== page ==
Black pudding is a unique regional form of blood sausage native to the UK and Ireland. It is made of pork meat, with pork fat or suet beef, and a cereal, usually oatmeal, oat groats, or barley groats. Along with the use of other herbs such as pennyroyal, the high proportion of cereal helps to differentiate black pudding from blood sausages consumed elsewhere in the world.
Blood puddings are often believed to be one of the oldest sausage types. Animals are usually bled at slaughter, and since blood does not hold unless it is prepared in some way, making a pudding of it is one of the best ways to ensure that it does not go to waste. While most modern black pudding recipes contain pork blood, this has not always been the case. In the past, sheep or cow blood was also used.
One English recipe from the 15th century used blood from a porpoise, in a pudding eaten exclusively by the nobility. Almost all of the traditional UK recipes include stirring the fresh blood, incorporating fat and some sort of rusk, and seasoning, before filling the mixture into a casing and boiling it. Natural beef intestine casings have been used in the past, but current commercially produced puddings use synthetic cellulose skins and are usually made from imported dried blood.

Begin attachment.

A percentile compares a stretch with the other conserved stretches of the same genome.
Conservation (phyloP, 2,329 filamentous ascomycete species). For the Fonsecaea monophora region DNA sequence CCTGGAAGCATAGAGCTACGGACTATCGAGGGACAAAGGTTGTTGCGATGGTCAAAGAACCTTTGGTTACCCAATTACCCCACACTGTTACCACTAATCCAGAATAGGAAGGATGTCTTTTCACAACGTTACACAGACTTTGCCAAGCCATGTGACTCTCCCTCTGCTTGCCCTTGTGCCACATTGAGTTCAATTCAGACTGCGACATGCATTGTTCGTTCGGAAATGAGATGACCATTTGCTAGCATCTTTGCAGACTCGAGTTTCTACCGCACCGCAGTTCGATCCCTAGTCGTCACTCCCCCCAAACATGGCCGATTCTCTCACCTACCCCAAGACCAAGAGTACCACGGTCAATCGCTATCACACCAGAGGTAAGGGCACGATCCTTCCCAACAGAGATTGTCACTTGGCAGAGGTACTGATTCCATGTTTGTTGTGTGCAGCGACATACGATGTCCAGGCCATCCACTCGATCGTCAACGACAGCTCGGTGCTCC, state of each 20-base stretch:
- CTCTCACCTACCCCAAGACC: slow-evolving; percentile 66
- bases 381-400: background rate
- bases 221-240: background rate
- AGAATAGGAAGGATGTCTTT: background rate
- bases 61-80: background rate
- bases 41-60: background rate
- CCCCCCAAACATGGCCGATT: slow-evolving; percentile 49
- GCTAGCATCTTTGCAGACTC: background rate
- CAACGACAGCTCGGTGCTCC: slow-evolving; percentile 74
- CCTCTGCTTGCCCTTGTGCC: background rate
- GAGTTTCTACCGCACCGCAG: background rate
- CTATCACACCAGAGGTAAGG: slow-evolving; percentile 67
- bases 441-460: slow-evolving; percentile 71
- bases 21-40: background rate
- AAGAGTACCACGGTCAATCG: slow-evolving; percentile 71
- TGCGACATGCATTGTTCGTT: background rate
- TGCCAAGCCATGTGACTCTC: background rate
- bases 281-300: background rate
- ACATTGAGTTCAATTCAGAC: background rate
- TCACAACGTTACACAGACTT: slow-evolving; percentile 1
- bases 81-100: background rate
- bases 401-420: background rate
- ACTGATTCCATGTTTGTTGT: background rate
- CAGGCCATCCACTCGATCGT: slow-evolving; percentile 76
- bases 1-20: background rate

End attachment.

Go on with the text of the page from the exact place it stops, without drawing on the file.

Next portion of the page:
About English Black Pudding
Compared with continental blood sausages, the relatively limited variety of ingredients and the use of oats or barley to thicken and absorb the blood is characteristic of black pudding. Despite this, there are still regional variations of black pudding recipes across the country, with many butchers making their own individual variants.
Often breadcrumbs or flour are used to replace the oats or barley. Pennyroyal, marjoram, thyme, and mint are all common flavors as well. In Yorkshire’s North Riding, pennyroyal was known as pudding-herb for its use in black puddings.
Black pudding may be grilled, fried, baked, or boiled. It can also be eaten cold after being cooked in the production process. Throughout parts of northwestern England, it was customary to serve a whole black pudding boiled as a complete meal.
You can also add bread or potatoes to it. Elsewhere in the UK and Ireland, slices of fried or grilled black pudding are more generally eaten as part of a typical full breakfast, a practice that followed British and Irish emigrants around the world.
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